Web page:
- del Electric
KaTom #: 062-5124CF2083
KaTom #: 439-B402401
KaTom #: 062-5124CF2081
KaTom #: 062-5124CF2401
KaTom #: 062-5136CF2083
KaTom #: 451-ED30B2081
KaTom #: 451-ED42B2083
KaTom #: 439-B406208
KaTom #: 439-B406240
KaTom #: 439-B44240
KaTom #: 439-B506208
Depending on the size of your establishment and how you want to use a charbroiler, you have a choice between three types of commercial grill. The largest and most robust are free-standing floor models. This is the kind you'll likely choose if it will be a primary piece of equipment, one that you'll be using nonstop during business hours. Smaller countertop and drop-in models are available, mostly for lower-volume operations where the equipment will play a supporting role, like at a concession stand or pub.
The grates on a commercial charbroiler come in two basic types: steel and cast iron. The most rugged option is cast iron. This material will hold up under heavy use and has excellent heat retention properties, meaning it stays hot when cold foods are added, speeding up the cooking process. Care must be taken with a cast iron grate to keep it properly seasoned. This involves some extra steps, but if you follow the directions of the equipment manufacturer, it will create a nonstick surface that is well worth the effort.
Stainless steel is the most economical option and is also easier to clean, but doesn't have the nonstick properties that a well-seasoned cast iron grate has.
Welded grates are the most common and economical. Their rods are permanently welded to a frame, creating a rigid, durable grate. The downside to these is that the welds tend to become weak over time from the material heating and cooling, and the grate will need to be replaced if the welds begin to break. Floating grates are made with free-floating rods that aren't fully welded to their frame, allowing them to expand and contract freely as they are heated and cool, so they tend to stay strong and not wear out as quickly as welded grates
Another option is reversible grates, which have ridges on one side that are thicker than the ones on the other side, so you can flip them over to cook different types of food. Steak, for example, is best cooked on thicker ridges. Thick ridges help drain grease and provide good heat distribution for thicker products. More delicate items like fish are best cooked on thinner ridges that offer more support to thin cuts of meat and have less surface area, which reduces the likelihood your foods will stick. Sectional grates are composed of individual sections, so they can be adjusted and reversed for cooking multiple types of items at the same time.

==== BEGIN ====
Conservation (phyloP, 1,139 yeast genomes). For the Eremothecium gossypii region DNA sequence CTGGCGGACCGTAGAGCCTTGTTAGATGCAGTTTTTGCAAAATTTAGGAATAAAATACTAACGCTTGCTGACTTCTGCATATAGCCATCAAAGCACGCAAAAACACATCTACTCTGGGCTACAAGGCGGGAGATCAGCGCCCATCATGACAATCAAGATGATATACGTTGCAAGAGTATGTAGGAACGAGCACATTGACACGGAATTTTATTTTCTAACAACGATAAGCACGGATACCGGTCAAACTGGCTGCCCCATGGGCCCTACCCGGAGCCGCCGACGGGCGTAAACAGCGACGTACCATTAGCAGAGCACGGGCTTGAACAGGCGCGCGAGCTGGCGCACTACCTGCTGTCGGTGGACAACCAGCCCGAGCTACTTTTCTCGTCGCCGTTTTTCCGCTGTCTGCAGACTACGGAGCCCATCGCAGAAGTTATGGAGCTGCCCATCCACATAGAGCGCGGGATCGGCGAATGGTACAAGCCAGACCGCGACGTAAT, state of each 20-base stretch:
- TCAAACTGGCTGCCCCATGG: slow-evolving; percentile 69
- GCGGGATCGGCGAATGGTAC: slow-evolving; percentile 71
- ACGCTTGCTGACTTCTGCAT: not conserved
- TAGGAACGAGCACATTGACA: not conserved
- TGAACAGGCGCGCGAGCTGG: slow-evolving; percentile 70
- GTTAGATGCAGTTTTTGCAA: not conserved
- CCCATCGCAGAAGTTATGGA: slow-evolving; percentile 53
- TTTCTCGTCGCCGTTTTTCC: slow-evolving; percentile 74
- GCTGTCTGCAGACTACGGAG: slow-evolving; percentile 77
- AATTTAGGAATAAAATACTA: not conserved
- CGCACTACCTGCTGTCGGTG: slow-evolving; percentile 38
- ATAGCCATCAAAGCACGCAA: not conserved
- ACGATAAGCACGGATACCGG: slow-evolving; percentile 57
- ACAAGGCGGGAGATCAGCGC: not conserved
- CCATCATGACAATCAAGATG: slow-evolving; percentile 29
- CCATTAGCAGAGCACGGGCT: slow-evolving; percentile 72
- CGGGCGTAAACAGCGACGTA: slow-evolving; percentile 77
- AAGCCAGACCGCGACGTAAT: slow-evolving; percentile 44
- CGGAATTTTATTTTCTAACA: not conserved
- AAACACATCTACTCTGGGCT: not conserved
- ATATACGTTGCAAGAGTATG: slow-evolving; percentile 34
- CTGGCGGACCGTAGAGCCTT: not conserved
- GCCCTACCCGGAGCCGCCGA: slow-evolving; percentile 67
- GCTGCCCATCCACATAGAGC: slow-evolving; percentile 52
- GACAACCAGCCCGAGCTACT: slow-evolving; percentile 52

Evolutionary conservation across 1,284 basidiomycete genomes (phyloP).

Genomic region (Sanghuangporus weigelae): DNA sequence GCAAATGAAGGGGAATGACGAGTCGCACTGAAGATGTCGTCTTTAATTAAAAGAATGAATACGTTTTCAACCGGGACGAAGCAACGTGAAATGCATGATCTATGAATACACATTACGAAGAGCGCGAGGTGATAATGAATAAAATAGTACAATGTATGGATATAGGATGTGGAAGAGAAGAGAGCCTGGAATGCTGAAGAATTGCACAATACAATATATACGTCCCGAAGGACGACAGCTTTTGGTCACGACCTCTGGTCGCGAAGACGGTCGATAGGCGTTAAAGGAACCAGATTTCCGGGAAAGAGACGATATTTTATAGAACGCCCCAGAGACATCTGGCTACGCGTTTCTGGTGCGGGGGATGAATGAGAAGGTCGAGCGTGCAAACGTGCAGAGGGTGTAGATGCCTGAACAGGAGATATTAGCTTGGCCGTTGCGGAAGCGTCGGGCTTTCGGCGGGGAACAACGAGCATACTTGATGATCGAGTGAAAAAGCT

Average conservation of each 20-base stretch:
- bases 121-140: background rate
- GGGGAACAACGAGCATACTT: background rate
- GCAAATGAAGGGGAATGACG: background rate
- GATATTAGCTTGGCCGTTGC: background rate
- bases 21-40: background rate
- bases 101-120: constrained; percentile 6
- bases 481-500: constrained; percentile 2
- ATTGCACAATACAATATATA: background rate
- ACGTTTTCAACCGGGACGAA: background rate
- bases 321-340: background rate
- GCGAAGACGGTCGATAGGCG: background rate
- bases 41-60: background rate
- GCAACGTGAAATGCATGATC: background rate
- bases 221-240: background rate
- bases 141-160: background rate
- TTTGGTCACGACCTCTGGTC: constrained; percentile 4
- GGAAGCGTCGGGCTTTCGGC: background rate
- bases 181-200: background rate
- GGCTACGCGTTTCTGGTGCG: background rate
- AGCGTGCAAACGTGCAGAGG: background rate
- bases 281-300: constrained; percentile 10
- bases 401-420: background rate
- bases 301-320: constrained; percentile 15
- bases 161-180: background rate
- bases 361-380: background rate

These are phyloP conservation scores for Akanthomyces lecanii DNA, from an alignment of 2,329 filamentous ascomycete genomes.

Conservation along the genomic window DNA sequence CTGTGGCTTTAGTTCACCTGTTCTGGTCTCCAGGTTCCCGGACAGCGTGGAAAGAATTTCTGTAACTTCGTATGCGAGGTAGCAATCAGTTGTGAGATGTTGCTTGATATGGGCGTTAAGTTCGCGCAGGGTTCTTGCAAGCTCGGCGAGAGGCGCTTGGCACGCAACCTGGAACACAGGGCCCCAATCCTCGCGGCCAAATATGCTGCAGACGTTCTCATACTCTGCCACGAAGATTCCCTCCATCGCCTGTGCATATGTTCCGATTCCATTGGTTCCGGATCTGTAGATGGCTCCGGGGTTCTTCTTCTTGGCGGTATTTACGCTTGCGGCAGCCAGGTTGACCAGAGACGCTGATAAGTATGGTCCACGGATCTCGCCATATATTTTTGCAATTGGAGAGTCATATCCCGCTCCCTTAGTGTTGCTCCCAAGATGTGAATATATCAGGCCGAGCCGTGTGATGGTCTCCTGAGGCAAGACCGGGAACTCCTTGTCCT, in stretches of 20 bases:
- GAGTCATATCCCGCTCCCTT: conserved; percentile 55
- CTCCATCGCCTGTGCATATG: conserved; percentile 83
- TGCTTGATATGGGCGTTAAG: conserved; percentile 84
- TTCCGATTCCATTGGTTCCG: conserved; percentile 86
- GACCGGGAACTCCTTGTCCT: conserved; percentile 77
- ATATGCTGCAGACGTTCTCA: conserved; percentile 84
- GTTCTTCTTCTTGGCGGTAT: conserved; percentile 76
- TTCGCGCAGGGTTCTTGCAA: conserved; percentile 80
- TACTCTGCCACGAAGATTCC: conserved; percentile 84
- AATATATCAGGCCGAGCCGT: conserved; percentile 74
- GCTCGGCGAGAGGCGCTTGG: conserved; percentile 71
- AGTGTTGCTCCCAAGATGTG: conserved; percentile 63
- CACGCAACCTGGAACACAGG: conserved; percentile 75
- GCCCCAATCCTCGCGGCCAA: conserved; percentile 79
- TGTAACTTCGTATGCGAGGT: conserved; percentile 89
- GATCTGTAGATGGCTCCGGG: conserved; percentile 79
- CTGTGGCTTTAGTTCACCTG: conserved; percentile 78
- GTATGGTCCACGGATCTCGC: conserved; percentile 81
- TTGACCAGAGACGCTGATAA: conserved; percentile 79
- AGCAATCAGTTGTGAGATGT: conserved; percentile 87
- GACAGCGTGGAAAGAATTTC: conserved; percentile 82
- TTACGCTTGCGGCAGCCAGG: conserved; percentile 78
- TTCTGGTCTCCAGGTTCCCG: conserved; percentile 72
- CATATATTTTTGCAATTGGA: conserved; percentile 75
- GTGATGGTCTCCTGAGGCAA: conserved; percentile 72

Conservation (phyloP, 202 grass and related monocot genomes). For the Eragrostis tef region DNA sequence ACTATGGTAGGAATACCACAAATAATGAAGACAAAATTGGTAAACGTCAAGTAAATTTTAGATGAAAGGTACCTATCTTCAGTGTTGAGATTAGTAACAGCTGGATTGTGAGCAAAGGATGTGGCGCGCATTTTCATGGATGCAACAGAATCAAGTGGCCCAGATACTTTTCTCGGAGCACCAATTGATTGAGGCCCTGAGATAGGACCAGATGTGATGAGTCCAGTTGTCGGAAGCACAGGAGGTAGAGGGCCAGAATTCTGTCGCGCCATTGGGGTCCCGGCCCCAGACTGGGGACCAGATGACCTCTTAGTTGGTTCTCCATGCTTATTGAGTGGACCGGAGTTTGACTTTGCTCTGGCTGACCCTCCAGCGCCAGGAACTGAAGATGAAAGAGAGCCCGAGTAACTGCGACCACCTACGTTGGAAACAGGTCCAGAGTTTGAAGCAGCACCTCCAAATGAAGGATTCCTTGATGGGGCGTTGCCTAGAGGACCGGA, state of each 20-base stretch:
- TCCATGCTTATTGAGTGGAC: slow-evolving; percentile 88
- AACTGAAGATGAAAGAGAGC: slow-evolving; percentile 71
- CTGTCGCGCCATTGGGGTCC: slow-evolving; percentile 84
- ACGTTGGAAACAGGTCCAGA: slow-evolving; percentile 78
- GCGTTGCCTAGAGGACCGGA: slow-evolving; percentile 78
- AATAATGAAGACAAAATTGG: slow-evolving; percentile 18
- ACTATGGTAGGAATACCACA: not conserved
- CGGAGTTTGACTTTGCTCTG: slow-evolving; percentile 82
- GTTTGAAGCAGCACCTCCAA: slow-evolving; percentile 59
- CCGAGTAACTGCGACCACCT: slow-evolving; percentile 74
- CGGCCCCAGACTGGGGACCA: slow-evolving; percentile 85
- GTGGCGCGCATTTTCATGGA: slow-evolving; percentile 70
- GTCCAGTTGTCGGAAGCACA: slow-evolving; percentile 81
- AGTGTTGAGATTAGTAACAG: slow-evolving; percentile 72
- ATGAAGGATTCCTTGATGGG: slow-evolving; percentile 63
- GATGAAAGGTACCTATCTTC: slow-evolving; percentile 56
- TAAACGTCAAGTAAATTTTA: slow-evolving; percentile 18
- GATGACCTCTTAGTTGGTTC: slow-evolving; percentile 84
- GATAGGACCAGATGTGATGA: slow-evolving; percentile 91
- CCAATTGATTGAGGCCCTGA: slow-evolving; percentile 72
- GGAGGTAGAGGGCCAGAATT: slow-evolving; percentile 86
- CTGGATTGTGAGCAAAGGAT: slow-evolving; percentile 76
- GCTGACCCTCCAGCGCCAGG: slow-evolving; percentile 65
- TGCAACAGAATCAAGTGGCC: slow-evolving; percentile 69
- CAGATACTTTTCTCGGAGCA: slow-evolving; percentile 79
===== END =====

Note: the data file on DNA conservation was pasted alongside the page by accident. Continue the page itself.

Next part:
Grate profile refers to the way that the grate sits on the unit – flat or slanted. Flat grates are what you want if you're mostly going to cook a single type of item, like if you specialize in burgers. Heat distribution is mostly uniform across a flat grate, and juices drip straight down onto the radiants or char rocks to become vaporized, creating the classic chargrilled aroma and flavor.
Slanted grates sit above the heat source at an angle, so the raised part of it is further away from the heat of the unit's burner. This arrangement will let you cook food on the higher portion at lower temperatures. This arrangement is useful for cooking steaks to different doneness levels on the same unit, with well-done steaks on the lower part and ones that need to be cooked rare on the higher portion. Food can also be placed on the higher portion to be held and kept warm until serving time as well. Slanted grates can help minimize the chance of flare ups and grease fires because when the grate is slanted, more of the grease will drip down the grates into the grease tray rather than onto the radiants or rocks.
For the best of both worlds, consider choosing a unit with adjustable grates. These can be arranged to sit flat or at an angle, so you can cook foods that do best on either. Often, a unit's grate will come in several individual pieces, so you can have flat and slanted surfaces at the same time.
Most of these units come in either natural gas or propane (LP). Natural gas usually comes through a network built by a utility. Propane is stored outside of your building in a holding tank and is refilled periodically by a gas company. Your decision will probably be determined by which resource you have access to or which one is more affordable.
Although their numbers are few, there are electric charbroilers available, and their main advantage is mobility. Since gas models need to be connected to a gas line, they are difficult to relocate if you need to move them. In most cases, you can simply unplug an electric unit and store it away or move it. This makes an electric model a great choice if you only want to use it occasionally or if you are going to use it for catering.
Heat in a commercial charbroiler is produced by a series of burners. Above the burners, heat is absorbed and spread out evenly with the help of metal radiants or pieces of stone. Metal radiants are made of either steel or cast iron. Cast iron radiants can be slow to heat up, but once they are hot, they retain their heat very well so they cook efficiently. Steel radiants are easier to keep clean, but don't retain heat quite as well.
Some electric models transfer heat through a sheathed element. In these, the element is encased in a tube that acts as a radiant, absorbing heat from the element inside and radiating it evenly towards the cooking surface.
The alternatives to metal radiants are ceramic briquettes and lava rocks. Lava rock will absorb and vaporize juices to achieve the classic smoky flavor, but they tend to cause flare ups that some operators might want to avoid. Ceramic briquettes are designed to radiate the heat and vaporize juices without the flare ups. These are each consumable items, so they must be replaced periodically, depending on how frequently you use your equipment and what kinds of foods you cook.